Then there is Brazil, who have developed what they titled “Petrosix” technology in their commercial oil shale mines in the south of their country, relatively close to the border with Uruguay and Argentina. Since 1953 they have been mining oil shale, and since the 1990’s they have been doing so for profit. However, the global expansion of Petrosix technology also borrows from Alberta-based technology and access, through multi-country partnerships with TOTAL SA of France. TOTAL collaborates with Petrobras directly in two of the places on the planet furthest along in being opened up for shale mining into oil: the Kingdoms of Morocco and Jordan.
Eesti Energia of Estonia has also begun plans for work in both Jordan and Morocco, along with Serbia. TOTAL has also had a pilot, demonstration project underway in the single largest potential oil field on the planet.
Enefit– the subsidiary of EE and also the name of EE’s retorting process– has a large stake in the Green River Basin of the United States (specifically: Utah, Wyoming and Colorado). Petrosix technology has also been looked into as a possible retort for the GRF, and TOTAL is part of a larger venture with Utah-based company “Red Leaf” to begin mining shallower deposits of the vast shale rock. This is only the beginning for companies involved and the countries they are using as a laboratory to get the dirtiest– and largest– single source of synthetic crude anywhere on earth.
Other companies are also invested in R&D throughout the GRF, but as deposits around the world from Brazil to Estonia to China, Jordan and Morocco are opened up, the contribution of Jordan, Morocco or elsewhere in refining technological means to unearth the minimum estimated 800 billion recoverable barrels in the United States cannot be overstated. The emissions are guaranteed to be worse, given energy needs to heat the crushed kerogen-rocks. The destruction of water has been the barrier to such disastrous development in the Green River Formation up until today. And the amount of oil we are talking about? If industry estimates are true, the recoverable barrel number is almost five times more than exists in Canada’s tar sands, even with all four Albertan, the Saskatchewan and the Melville Island bitumen deposits combined.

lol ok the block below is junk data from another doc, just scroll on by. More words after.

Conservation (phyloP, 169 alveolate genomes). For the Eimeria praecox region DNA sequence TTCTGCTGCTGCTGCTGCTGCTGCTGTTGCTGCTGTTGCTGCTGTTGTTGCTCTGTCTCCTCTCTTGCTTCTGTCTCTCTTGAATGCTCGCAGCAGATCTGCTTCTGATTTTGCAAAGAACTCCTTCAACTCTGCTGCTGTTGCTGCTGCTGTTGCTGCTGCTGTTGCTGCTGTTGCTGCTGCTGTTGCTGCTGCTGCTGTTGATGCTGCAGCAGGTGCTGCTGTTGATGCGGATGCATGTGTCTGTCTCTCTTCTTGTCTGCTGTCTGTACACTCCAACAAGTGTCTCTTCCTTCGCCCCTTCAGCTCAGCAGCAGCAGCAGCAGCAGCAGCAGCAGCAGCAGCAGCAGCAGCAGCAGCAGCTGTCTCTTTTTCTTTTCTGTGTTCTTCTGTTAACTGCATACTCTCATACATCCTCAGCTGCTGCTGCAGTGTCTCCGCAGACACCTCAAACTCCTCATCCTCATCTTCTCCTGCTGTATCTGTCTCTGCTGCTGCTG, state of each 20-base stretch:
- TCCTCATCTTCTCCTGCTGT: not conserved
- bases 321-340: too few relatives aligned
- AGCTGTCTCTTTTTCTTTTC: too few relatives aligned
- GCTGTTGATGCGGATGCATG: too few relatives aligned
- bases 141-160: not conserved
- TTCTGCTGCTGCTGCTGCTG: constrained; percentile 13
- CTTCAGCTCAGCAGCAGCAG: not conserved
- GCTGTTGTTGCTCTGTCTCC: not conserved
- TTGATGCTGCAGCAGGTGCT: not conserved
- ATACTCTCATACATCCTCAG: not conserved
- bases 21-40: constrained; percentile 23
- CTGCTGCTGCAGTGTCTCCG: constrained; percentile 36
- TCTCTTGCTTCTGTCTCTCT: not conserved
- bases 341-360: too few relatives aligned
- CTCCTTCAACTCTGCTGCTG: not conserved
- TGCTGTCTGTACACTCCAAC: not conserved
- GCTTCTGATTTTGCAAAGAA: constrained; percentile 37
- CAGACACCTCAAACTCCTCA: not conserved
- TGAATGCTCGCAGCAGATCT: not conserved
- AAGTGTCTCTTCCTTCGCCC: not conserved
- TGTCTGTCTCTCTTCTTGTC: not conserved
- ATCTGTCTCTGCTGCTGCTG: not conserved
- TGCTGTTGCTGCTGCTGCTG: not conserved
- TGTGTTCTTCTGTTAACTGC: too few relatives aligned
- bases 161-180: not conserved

These companies– Eesti Energia/Enefit, TOTAL SA and Petrobras are the cutting edge of the Mad Max world of extraction the large energy corporations want to take the planet towards. There are others; Chinese, Korean and Japanese investments in such schemes in country after country also feed this. So too does the long term plans and reserve assets of Royal Dutch Shell, and new start up companies such as San Leon of Ireland, or Genie Energy of the US (and Israel).
Globally resistance is more connected, intertwined and interwoven than ever. It must remain and expand at that level, because if we thought that climate justice organizing was going up a sisyphean mountain, we need to recognize the size of the behemoth. In the size lies the transformative hope, however. If organizing to dismantle this can begin, it will have to take place at an international level, and discard nationalist sentiments entirely. And that has always been the only means by which we can even hope to address climate change, anyhow. We must now be humble, march slowly and most important: we must be good at learning on the fly. With each other– in every time zone and on every continent. We must invert the old slogan, “nothing to lose but a world to gain.” We have a world to lose, but for the bulk of humanity and other life on the planet, there is nothing to gain from an unchecked, fossil fuel descent into climate chaos brought about through these mock oil monstrosities.
One first step in addressing this reality is information: Multiple countries and different plans are now laid out in one place, at www.tarsandsworld.com– and here you will find information on both what is being planned, and recent developments in terms of resistance on a global level.
Macdonald Stainsby is an anti-tar sands and social justice activist, freelance writer and professional hitchhiker looking for a ride to the better world, currently based in Vancouver, Canada. He can be reached at firstname.lastname@example.org